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The chopped and grated pulp of the corms and leaf sheaths is fermented and used as a flour in making kocho bread. 100% kocho flour or a mixture of kocho and other cereal flours may be used. It is said to taste like a good quality bread. The endosperm of the seed is consumed as a food. The base of the flower stalk is edible cooked.

The species has been cultivated in Ethiopia for thousands of years where it is still considered to be one of the most important and widely cultivated root crops. The pseudostems, corms and stems of flowering branches are used to make a starchy product which is fermented in a pit and then made into a kind of pancake, bread, and porridge.

“Enset provides more amount of foodstuff per unit area than most cereals. It is estimated that 40 to 60 enset plants occupying 250-375 sq. meters can provide enough food for a family of 5 to 6 people.” – Country Information Brief.

(In Ethiopia, more than 150 000 ha are cultivated for the starchy staple food prepared from the pulverised trunk and inflorescence stalk. Fermenting these pulverised parts results in a food called ‘kocho’. ‘Bulla’ is made from the liquid squeezed out of the mixture and sometimes eaten as a porridge, while the remaining solids are suitable for consumption after a settling period of some days. Mixed kocho and bulla can be kneaded into dough, then flattened and baked over a fire. Kocho is in places regarded as a delicacy, suitable for serving at feasts and ceremonies such as weddings, when wheat flour is added. The fresh corm is cooked like potatoes before eating. Dry kocho and bulla are energy-rich and produce from 1400 to 2000kJ per 100g.)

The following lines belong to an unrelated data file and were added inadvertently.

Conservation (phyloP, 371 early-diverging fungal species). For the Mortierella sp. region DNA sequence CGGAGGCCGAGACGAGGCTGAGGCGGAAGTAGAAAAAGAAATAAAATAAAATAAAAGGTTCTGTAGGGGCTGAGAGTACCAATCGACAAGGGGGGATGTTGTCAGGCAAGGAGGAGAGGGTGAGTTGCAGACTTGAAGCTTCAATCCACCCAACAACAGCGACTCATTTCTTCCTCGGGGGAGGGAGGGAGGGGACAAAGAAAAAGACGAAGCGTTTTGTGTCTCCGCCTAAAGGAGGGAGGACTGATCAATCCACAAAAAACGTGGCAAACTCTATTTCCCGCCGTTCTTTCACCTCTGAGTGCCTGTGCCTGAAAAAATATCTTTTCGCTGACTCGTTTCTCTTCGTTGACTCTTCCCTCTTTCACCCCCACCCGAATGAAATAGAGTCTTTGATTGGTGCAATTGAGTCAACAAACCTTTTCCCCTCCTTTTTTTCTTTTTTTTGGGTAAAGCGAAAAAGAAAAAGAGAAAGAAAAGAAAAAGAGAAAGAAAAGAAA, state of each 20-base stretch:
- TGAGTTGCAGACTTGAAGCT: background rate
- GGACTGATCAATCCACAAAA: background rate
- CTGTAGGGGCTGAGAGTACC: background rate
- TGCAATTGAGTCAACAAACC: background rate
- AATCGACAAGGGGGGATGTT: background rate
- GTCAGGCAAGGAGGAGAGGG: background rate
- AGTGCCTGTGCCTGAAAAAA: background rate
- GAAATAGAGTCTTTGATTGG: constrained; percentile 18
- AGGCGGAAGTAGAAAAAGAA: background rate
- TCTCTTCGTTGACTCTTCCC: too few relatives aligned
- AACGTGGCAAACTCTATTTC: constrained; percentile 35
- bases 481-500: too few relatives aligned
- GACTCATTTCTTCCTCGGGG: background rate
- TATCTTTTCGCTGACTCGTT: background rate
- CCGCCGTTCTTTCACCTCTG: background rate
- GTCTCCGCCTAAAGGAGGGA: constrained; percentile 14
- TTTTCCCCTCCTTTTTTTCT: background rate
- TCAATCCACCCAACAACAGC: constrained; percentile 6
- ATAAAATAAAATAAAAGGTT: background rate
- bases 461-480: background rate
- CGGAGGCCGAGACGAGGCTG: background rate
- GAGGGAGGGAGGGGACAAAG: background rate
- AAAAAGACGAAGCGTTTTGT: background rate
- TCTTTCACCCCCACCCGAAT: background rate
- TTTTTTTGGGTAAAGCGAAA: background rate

Medicinal Uses:
The ensete pseudostem has medicinal uses.People of south Africa make herbal medicines to get relieve from different ailments.

 

Other Uses:

The fibre obtained from the plant is very good quality fibre, suitable for ropes, twine, baskets, and general weaving, is obtained from the leaves. Dried leaf-sheaths are used as packing material, serving the same function as Western foam plastic and polystyrene. The fibre obtained from the plant is very good quality fibre, suitable for ropes, twine, baskets, and general weaving, is obtained from the leaves. Dried leaf-sheaths are used as packing material, serving the same function as Western foam plastic and polystyrene.  Also used for animal fodder, shade, adornment, roof thatch, and dye. The seeds are used as beads for ornamentation.

Disclaimer : The information presented herein is intended for educational purposes only. Individual results may vary, and before using any supplement, it is always advisable to consult with your own health care provider

Resources:
http://en.wikipedia.org/wiki/Ensete_ventricosum
http://digedibles.com/database/plants.php?Ensete+ventricosum
http://www.pfaf.org/user/Plant.aspx?LatinName=Ensete+ventricosum

http://anthropogen.com/2009/10/02/ensete-ventricosum-wild-banana-ihindu-kiduyu-ikulutui-kamba-getembe-maasai/